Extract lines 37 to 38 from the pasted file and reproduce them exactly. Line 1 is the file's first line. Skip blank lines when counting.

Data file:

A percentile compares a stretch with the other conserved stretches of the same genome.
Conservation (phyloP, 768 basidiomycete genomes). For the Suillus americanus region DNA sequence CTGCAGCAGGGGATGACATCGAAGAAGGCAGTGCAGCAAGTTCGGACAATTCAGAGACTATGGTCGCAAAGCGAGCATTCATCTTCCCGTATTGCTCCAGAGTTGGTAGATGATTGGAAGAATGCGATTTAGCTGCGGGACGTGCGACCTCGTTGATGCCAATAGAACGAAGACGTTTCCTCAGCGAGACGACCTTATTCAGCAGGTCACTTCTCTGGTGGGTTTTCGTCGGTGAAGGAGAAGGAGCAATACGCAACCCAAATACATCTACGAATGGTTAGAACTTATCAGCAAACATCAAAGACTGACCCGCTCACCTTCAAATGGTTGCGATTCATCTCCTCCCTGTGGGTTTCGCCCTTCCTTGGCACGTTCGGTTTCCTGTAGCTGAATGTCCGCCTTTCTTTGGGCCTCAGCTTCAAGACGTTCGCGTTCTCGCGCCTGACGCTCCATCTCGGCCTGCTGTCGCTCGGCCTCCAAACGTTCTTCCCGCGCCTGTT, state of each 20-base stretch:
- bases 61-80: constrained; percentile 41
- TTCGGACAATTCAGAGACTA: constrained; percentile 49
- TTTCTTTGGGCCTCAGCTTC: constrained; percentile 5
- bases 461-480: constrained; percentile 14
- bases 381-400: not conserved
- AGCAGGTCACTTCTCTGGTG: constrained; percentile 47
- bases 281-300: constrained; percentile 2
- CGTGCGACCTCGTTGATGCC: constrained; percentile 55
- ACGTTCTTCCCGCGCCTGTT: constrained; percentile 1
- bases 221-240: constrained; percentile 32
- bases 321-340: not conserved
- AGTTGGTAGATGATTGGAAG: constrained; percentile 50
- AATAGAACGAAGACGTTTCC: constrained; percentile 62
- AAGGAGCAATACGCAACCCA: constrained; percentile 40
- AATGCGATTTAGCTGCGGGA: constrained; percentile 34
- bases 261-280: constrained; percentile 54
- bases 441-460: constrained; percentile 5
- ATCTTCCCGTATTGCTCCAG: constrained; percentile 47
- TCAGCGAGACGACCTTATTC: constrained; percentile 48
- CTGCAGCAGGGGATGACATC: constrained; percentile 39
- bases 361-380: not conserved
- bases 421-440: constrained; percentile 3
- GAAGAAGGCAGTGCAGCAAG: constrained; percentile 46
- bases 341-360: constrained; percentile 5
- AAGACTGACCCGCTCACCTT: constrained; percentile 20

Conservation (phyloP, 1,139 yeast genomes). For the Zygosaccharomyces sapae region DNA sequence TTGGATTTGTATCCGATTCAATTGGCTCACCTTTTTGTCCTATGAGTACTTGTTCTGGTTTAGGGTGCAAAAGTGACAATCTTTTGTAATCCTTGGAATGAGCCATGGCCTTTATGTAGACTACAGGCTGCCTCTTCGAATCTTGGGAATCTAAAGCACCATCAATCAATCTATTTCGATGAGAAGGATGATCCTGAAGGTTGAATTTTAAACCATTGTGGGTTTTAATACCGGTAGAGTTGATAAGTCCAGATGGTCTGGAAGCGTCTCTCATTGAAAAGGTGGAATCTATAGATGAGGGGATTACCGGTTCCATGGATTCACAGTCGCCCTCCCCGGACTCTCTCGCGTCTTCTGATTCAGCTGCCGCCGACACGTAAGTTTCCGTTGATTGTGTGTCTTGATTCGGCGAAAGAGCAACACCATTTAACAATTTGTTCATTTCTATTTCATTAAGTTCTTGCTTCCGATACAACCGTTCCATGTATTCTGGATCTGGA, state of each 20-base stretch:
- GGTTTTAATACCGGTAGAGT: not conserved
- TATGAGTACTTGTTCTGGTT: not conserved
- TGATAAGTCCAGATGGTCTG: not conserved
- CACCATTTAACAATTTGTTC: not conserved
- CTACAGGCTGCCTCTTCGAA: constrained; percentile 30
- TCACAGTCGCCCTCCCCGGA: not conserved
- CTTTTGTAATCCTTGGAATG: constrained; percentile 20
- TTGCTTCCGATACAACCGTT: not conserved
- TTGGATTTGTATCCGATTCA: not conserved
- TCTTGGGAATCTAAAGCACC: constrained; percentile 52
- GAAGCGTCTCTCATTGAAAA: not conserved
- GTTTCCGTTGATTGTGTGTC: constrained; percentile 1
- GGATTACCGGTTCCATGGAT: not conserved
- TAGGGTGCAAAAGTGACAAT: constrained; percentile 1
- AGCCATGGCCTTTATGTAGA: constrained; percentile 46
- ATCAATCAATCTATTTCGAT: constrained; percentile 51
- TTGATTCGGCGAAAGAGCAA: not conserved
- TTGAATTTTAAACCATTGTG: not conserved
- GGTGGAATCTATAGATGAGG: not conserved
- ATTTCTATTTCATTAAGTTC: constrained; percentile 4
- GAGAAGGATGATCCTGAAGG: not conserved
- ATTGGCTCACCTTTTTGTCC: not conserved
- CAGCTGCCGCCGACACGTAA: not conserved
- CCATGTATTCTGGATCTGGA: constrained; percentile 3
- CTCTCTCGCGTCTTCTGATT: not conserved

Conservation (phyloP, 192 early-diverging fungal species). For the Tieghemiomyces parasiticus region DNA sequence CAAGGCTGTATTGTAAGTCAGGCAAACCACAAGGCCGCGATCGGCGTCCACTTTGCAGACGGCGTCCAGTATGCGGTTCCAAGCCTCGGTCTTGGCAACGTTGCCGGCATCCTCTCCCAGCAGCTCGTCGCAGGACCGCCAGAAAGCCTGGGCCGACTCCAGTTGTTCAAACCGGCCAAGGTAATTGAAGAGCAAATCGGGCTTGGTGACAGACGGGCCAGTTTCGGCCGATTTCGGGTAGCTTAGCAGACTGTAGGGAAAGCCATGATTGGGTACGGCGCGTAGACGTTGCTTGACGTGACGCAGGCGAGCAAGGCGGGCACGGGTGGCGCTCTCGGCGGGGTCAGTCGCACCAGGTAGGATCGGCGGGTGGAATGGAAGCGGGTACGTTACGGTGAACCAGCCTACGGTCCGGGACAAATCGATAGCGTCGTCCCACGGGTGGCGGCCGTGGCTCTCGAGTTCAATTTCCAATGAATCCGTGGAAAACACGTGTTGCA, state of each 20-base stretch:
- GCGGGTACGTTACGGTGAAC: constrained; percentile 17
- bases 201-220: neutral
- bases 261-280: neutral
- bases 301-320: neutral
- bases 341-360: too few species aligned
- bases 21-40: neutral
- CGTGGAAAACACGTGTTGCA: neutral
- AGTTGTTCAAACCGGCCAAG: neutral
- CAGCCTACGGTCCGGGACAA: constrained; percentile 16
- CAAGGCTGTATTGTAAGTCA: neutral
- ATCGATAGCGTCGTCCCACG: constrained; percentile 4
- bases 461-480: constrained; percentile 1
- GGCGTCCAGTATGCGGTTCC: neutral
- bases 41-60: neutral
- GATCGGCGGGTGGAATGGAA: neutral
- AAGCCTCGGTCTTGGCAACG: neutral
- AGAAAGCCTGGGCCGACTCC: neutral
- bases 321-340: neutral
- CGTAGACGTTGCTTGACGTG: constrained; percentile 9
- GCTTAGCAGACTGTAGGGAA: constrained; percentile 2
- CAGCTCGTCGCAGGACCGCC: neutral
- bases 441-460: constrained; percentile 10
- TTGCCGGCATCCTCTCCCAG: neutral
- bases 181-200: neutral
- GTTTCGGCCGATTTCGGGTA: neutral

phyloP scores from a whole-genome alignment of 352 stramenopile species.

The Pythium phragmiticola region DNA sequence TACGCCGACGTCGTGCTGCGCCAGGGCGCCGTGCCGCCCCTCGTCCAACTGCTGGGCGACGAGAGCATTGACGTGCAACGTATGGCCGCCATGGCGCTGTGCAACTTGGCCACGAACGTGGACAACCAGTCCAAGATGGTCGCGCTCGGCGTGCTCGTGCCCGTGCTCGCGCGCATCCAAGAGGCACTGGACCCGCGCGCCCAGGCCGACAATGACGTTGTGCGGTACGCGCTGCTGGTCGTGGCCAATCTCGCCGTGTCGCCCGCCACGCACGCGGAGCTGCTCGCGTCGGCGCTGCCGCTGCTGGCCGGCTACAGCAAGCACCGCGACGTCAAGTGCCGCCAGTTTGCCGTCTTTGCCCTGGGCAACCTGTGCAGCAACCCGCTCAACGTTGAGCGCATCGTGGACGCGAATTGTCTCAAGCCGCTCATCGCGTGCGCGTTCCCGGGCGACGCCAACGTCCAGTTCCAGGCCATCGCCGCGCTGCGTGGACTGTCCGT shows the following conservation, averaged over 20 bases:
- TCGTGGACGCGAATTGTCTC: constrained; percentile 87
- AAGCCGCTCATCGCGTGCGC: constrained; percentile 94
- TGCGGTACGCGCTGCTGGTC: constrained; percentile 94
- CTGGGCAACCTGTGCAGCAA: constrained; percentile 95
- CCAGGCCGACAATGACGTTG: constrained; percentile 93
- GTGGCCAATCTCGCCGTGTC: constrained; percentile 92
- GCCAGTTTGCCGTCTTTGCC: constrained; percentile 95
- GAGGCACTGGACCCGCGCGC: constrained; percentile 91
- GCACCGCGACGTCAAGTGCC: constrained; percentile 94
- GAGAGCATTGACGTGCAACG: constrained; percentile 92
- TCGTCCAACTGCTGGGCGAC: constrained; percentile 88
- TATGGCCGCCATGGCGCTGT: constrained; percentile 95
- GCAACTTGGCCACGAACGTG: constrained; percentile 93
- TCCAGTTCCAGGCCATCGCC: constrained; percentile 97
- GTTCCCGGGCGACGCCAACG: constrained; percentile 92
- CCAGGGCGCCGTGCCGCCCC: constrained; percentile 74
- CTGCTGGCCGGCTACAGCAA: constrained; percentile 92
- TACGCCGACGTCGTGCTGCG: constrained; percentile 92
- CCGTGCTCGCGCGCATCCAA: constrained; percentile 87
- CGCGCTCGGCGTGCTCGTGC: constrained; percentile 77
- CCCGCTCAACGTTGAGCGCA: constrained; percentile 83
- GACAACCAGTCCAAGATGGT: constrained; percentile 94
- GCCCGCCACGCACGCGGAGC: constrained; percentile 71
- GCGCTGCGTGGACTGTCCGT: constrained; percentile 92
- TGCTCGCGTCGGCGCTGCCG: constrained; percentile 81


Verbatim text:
- TTGGATTTGTATCCGATTCA: not conserved
- TCTTGGGAATCTAAAGCACC: constrained; percentile 52